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How can I withdraw my 401k.

Jan 20, 2014 by Gabriel from Houston, TX in  |  Flag
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Rudy Dahbura Level 3

If you're over the age of 59 1/2 and still employed, you may be eligible for an in-service withdrawal. You'll need to speak with your plan administrator in order to determine what's eligible.

Comment   |  Flag   |  Jan 30, 2014 from Redondo Beach, CA

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What do you want to do with it? That will determine how you need to with draw it. Roll it over to another 401(k), to an IRA, ir do you need to cash it in for some reason?

The HR Dept. or the Plan Administrator at the employer where your 401(k) is can help direct you intially, you may want to meet with a financial advisor also.

Comment   |  Flag   |  Jan 20, 2014 from Canton, GA

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Gabriel,

To give you a helpful answer, we'll need additional information. There are two ways to get money from your 401k while you are still employed by the company sponsoring the plan: in-service withdraw or take a loan. Each option has tax considerations to review. A loan will be paid back at a set interest rate with each additional contribution to the plan. An in-service withdraw is possible if the plan allows it. The IRS dictates how and why you can access the money and the plan must adhere to these minimum standards - they can be more restrictive however. If your company allows in-service withdraws, then you'll more than likely pay ordinary income taxes plus a 10% penalty (only if you're under 59.5 years old). If you need the money due to unforeseen circumstances, then perhaps a loan is a better option. Loans wouldn't incur taxes and penalties, but are require to be paid back. There's more to it than this, however. The true cost of taking money from the plan is the amount of money you lose by not allowing compound interest to work it's magic.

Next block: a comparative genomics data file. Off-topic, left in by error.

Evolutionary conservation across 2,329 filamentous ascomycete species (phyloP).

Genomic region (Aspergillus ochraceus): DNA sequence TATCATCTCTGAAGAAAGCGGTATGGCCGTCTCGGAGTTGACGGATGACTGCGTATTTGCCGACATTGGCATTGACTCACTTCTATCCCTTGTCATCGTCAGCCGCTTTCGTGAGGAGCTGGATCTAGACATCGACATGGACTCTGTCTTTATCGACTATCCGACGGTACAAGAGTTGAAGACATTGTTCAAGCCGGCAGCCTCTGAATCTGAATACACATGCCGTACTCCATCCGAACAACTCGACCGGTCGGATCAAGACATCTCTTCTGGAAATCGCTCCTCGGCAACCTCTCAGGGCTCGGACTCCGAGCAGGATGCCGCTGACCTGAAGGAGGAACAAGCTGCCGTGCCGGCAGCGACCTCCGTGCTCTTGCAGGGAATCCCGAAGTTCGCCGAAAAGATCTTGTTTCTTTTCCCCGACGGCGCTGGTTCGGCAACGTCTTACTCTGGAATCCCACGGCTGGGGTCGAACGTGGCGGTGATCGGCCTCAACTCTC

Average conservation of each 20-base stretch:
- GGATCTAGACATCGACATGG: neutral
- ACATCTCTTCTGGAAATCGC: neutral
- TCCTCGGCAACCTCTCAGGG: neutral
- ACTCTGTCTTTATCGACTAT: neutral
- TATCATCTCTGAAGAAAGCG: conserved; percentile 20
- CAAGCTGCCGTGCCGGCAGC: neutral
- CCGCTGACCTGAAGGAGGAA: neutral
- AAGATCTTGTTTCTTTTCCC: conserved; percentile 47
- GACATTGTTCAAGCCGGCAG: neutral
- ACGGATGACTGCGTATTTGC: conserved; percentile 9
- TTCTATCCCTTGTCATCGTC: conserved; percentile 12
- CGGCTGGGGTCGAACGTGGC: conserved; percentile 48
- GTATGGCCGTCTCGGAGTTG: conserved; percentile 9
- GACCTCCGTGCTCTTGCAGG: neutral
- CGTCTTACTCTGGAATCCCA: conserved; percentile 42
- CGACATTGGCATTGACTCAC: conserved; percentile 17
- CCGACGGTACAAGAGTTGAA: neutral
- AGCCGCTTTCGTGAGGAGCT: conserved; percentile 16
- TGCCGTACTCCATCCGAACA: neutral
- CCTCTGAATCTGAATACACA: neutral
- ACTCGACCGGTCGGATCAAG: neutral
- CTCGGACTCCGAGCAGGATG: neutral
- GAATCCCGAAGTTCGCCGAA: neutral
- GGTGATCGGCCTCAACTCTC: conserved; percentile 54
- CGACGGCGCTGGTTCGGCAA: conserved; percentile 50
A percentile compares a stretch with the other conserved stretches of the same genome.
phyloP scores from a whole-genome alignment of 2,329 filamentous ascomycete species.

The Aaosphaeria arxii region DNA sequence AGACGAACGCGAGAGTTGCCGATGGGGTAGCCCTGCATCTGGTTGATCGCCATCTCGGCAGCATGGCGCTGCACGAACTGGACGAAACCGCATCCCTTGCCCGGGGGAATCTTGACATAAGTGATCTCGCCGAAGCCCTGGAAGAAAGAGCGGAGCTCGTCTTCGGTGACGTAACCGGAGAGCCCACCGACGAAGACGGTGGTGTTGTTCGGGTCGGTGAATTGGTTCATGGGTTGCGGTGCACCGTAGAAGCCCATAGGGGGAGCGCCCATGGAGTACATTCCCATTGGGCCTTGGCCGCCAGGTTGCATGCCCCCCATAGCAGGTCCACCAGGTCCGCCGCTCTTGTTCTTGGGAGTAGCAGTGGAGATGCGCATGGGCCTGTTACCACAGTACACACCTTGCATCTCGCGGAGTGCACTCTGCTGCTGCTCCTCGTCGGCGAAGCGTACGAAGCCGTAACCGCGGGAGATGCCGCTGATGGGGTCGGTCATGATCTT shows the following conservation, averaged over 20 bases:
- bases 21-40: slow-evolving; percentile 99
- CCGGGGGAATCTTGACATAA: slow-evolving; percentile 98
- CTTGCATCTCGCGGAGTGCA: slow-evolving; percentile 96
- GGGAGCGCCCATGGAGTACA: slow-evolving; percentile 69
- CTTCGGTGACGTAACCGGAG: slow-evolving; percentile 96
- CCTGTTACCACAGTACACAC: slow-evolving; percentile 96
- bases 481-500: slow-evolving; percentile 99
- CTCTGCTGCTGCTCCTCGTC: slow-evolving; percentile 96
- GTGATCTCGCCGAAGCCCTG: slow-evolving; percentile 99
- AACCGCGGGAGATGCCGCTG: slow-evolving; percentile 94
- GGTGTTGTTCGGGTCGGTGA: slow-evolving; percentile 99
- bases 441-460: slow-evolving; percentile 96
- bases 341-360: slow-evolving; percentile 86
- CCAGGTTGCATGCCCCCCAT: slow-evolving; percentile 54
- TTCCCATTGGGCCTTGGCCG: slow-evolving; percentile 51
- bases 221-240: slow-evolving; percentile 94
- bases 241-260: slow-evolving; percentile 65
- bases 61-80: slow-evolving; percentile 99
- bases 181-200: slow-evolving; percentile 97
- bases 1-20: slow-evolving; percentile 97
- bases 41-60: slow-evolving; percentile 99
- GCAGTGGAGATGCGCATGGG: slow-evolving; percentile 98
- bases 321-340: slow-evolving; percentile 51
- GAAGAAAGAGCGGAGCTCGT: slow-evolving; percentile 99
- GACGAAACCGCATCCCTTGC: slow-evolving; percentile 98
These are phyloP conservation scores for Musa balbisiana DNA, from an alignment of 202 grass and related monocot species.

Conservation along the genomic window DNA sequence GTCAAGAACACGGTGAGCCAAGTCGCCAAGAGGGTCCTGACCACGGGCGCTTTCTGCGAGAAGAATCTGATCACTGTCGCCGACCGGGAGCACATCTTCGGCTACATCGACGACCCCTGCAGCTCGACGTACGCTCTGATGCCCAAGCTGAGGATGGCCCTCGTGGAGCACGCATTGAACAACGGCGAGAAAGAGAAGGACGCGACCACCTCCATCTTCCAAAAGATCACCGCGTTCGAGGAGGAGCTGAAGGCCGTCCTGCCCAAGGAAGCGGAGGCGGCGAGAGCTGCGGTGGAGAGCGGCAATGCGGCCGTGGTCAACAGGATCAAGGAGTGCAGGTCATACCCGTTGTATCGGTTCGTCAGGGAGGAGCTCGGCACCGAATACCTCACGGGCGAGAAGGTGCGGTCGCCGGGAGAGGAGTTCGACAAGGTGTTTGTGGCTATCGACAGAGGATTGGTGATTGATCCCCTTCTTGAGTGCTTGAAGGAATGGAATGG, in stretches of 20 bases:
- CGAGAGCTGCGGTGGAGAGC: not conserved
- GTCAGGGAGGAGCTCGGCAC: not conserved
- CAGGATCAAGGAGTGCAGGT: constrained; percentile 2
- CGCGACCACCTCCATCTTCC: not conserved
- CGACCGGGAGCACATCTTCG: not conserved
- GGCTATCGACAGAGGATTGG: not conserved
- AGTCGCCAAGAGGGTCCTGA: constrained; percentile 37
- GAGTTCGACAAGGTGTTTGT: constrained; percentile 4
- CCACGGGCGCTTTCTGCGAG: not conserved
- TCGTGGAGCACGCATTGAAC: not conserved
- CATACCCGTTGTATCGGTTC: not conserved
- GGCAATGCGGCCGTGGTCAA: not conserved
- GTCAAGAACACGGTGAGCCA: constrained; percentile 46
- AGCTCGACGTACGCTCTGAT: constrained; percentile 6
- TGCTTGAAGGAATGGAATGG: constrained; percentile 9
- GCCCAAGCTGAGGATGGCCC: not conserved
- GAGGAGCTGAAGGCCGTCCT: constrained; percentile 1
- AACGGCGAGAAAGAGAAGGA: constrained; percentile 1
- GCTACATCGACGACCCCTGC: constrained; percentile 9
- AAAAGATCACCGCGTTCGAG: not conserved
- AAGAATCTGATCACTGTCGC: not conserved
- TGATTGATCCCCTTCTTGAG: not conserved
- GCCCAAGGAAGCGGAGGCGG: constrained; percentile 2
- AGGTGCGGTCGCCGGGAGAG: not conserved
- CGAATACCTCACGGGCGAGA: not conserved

If you're speaking about a former 401(k) plan that you are looking to access, I've created an infograph on my blog here: http://www.justinfollmer.com/blog/bid/372117/401-k-Rollovers-An-Infograph . This same question seems to come up frequently, thus the reason for my infograph. Check it out and see if this is what you're referring to.

Otherwise, no matter what option you want to go with, you'll need to work with your HR department (or the individual who handles the plan if you don't have a department) to get the process started. They'll be able to outline your options and then it'll be up to you to perform the due diligence to ensure you're not hurting yourself financially. You can also ask friends and family for a referral to their financial advisor for help or any one of us on here would gladly help. Good Luck!

Comment   |  Flag   |  Jan 30, 2014 from Summerville, SC

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